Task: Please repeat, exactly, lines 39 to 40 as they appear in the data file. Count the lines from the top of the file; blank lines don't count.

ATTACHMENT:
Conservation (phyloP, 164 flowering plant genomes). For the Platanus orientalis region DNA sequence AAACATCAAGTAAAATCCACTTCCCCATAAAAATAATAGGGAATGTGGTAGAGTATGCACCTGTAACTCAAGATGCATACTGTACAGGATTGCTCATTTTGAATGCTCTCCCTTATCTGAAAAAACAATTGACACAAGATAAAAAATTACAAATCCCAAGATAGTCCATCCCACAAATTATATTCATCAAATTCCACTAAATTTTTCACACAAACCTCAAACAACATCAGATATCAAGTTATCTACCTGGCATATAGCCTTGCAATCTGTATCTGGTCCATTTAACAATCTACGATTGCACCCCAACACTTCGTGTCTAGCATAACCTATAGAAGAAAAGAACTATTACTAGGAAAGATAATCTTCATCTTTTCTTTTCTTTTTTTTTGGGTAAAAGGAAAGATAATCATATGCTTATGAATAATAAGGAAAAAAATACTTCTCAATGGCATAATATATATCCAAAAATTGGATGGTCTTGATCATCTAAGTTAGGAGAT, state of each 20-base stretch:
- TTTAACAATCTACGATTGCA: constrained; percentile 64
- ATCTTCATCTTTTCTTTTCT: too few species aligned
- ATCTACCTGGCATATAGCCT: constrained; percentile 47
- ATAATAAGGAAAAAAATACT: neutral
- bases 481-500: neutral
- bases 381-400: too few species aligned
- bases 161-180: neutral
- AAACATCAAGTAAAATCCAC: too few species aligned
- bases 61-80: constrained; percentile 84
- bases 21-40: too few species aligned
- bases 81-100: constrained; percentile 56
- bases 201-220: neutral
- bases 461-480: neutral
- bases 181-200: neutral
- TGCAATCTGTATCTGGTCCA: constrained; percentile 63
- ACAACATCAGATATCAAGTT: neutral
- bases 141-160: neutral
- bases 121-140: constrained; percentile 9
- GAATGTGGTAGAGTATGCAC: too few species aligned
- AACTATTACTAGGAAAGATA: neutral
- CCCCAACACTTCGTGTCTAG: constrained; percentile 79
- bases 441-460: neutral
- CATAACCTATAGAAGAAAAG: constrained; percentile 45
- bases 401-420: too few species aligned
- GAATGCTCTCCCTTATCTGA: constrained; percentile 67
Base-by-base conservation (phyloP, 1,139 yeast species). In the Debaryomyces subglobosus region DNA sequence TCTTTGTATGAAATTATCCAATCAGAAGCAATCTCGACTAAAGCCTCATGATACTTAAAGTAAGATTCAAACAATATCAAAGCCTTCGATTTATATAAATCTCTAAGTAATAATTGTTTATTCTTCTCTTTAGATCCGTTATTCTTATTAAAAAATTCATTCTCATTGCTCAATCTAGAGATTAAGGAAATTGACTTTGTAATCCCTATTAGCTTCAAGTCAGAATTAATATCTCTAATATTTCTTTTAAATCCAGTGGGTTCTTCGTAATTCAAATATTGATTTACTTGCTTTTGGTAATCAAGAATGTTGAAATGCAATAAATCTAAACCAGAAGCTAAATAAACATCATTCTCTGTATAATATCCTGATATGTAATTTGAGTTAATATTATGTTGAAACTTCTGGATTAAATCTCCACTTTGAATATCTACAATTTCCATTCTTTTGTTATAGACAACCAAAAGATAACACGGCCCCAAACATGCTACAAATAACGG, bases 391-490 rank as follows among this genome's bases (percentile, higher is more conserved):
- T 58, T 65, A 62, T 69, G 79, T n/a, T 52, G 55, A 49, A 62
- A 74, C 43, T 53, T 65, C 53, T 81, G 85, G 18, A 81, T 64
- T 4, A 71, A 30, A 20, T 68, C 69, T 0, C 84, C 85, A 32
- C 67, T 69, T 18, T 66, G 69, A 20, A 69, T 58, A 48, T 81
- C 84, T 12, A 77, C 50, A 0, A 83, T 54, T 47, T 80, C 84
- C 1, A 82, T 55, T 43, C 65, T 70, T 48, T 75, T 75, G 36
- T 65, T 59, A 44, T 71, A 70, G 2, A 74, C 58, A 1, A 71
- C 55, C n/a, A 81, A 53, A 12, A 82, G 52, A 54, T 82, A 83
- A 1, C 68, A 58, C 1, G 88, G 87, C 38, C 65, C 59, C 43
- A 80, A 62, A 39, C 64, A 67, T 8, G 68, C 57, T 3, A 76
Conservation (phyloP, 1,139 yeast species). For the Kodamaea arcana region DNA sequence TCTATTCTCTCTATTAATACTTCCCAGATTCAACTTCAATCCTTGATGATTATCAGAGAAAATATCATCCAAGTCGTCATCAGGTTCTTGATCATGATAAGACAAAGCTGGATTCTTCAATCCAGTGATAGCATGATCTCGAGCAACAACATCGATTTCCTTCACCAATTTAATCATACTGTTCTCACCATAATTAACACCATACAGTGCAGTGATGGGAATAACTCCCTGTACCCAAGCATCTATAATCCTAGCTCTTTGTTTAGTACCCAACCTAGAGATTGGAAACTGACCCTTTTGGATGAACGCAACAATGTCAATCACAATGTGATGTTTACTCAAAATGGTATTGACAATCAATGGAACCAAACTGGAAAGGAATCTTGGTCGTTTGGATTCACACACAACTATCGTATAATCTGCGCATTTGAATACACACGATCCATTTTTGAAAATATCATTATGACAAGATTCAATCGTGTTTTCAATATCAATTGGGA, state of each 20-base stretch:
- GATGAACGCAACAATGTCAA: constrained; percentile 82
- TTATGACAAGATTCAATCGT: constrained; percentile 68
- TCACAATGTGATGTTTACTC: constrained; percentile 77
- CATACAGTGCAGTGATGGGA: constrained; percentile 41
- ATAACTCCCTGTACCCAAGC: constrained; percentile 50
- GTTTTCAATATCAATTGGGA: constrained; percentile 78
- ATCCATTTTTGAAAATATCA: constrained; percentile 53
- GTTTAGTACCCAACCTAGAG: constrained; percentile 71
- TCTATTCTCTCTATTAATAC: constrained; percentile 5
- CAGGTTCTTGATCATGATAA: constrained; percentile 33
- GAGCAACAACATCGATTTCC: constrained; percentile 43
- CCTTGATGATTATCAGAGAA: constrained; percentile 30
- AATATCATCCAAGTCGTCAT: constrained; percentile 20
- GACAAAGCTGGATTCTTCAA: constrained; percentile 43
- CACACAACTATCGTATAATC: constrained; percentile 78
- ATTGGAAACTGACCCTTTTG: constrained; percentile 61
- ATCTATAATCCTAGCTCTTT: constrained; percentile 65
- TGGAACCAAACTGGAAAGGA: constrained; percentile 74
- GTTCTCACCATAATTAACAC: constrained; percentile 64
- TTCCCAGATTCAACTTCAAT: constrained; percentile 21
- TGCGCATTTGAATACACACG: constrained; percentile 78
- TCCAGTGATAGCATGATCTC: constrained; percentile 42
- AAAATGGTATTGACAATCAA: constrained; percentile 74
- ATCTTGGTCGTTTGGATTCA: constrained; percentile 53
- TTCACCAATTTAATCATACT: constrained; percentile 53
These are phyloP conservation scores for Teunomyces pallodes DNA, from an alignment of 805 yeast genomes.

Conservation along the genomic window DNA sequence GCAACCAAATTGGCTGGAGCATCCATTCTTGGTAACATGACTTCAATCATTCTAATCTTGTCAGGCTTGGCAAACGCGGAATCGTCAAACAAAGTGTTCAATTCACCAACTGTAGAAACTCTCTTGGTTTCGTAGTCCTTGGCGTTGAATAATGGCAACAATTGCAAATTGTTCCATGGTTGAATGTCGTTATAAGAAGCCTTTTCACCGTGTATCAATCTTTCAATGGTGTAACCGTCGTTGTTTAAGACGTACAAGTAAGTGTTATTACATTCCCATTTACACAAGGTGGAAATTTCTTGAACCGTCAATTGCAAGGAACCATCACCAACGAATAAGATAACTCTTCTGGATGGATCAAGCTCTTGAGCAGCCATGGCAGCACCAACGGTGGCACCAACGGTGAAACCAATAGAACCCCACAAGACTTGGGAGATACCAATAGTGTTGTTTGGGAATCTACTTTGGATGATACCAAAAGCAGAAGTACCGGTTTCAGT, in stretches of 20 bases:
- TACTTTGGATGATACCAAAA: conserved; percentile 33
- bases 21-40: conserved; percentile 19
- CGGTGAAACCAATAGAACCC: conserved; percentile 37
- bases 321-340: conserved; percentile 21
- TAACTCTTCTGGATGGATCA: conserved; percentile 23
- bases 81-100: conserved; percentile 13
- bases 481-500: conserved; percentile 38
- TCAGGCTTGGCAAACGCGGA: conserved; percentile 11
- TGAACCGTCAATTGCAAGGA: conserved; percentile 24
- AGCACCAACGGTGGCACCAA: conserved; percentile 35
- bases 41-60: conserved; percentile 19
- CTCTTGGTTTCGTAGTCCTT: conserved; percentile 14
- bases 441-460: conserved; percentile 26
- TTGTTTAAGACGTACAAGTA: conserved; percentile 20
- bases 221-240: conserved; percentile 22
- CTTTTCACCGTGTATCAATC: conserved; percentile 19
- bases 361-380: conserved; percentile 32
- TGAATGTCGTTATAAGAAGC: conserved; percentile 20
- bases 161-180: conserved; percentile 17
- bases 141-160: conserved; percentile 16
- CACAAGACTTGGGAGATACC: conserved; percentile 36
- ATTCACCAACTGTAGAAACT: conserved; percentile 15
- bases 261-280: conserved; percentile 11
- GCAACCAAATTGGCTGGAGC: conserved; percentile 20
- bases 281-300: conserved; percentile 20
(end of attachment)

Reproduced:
- GATGAACGCAACAATGTCAA: constrained; percentile 82
- TTATGACAAGATTCAATCGT: constrained; percentile 68